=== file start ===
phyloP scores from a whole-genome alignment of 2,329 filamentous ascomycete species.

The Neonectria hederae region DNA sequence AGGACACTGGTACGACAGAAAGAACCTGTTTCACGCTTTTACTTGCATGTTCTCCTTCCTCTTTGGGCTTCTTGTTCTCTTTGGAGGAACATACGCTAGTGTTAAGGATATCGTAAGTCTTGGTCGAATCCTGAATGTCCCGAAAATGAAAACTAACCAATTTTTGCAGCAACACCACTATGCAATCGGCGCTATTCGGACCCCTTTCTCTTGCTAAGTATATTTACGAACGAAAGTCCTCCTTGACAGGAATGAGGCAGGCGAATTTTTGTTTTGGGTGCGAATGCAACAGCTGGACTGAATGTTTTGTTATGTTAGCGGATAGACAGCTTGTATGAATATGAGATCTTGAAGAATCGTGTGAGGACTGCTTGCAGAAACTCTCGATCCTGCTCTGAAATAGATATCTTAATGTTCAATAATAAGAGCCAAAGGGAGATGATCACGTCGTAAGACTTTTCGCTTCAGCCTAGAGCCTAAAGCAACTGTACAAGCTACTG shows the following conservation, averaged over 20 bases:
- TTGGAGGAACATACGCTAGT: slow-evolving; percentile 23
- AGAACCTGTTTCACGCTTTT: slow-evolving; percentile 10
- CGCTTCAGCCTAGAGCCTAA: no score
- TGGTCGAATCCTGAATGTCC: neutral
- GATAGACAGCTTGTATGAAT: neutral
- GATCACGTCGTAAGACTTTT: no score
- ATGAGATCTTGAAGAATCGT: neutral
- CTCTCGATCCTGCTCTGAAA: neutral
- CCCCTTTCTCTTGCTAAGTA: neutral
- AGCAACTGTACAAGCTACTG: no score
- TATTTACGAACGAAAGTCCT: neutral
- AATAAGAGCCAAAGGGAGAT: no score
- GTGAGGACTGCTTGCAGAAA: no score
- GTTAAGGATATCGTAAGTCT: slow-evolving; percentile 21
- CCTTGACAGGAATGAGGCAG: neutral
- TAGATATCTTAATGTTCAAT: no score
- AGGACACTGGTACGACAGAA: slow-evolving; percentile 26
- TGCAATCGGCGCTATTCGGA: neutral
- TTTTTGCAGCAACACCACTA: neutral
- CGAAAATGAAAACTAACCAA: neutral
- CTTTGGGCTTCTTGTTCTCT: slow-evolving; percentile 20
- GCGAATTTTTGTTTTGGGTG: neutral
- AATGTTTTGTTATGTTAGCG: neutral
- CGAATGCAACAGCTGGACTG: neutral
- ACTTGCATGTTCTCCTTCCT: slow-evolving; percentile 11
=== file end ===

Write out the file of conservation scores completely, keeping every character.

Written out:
phyloP scores from a whole-genome alignment of 2,329 filamentous ascomycete species.

The Neonectria hederae region DNA sequence AGGACACTGGTACGACAGAAAGAACCTGTTTCACGCTTTTACTTGCATGTTCTCCTTCCTCTTTGGGCTTCTTGTTCTCTTTGGAGGAACATACGCTAGTGTTAAGGATATCGTAAGTCTTGGTCGAATCCTGAATGTCCCGAAAATGAAAACTAACCAATTTTTGCAGCAACACCACTATGCAATCGGCGCTATTCGGACCCCTTTCTCTTGCTAAGTATATTTACGAACGAAAGTCCTCCTTGACAGGAATGAGGCAGGCGAATTTTTGTTTTGGGTGCGAATGCAACAGCTGGACTGAATGTTTTGTTATGTTAGCGGATAGACAGCTTGTATGAATATGAGATCTTGAAGAATCGTGTGAGGACTGCTTGCAGAAACTCTCGATCCTGCTCTGAAATAGATATCTTAATGTTCAATAATAAGAGCCAAAGGGAGATGATCACGTCGTAAGACTTTTCGCTTCAGCCTAGAGCCTAAAGCAACTGTACAAGCTACTG shows the following conservation, averaged over 20 bases:
- TTGGAGGAACATACGCTAGT: slow-evolving; percentile 23
- AGAACCTGTTTCACGCTTTT: slow-evolving; percentile 10
- CGCTTCAGCCTAGAGCCTAA: no score
- TGGTCGAATCCTGAATGTCC: neutral
- GATAGACAGCTTGTATGAAT: neutral
- GATCACGTCGTAAGACTTTT: no score
- ATGAGATCTTGAAGAATCGT: neutral
- CTCTCGATCCTGCTCTGAAA: neutral
- CCCCTTTCTCTTGCTAAGTA: neutral
- AGCAACTGTACAAGCTACTG: no score
- TATTTACGAACGAAAGTCCT: neutral
- AATAAGAGCCAAAGGGAGAT: no score
- GTGAGGACTGCTTGCAGAAA: no score
- GTTAAGGATATCGTAAGTCT: slow-evolving; percentile 21
- CCTTGACAGGAATGAGGCAG: neutral
- TAGATATCTTAATGTTCAAT: no score
- AGGACACTGGTACGACAGAA: slow-evolving; percentile 26
- TGCAATCGGCGCTATTCGGA: neutral
- TTTTTGCAGCAACACCACTA: neutral
- CGAAAATGAAAACTAACCAA: neutral
- CTTTGGGCTTCTTGTTCTCT: slow-evolving; percentile 20
- GCGAATTTTTGTTTTGGGTG: neutral
- AATGTTTTGTTATGTTAGCG: neutral
- CGAATGCAACAGCTGGACTG: neutral
- ACTTGCATGTTCTCCTTCCT: slow-evolving; percentile 11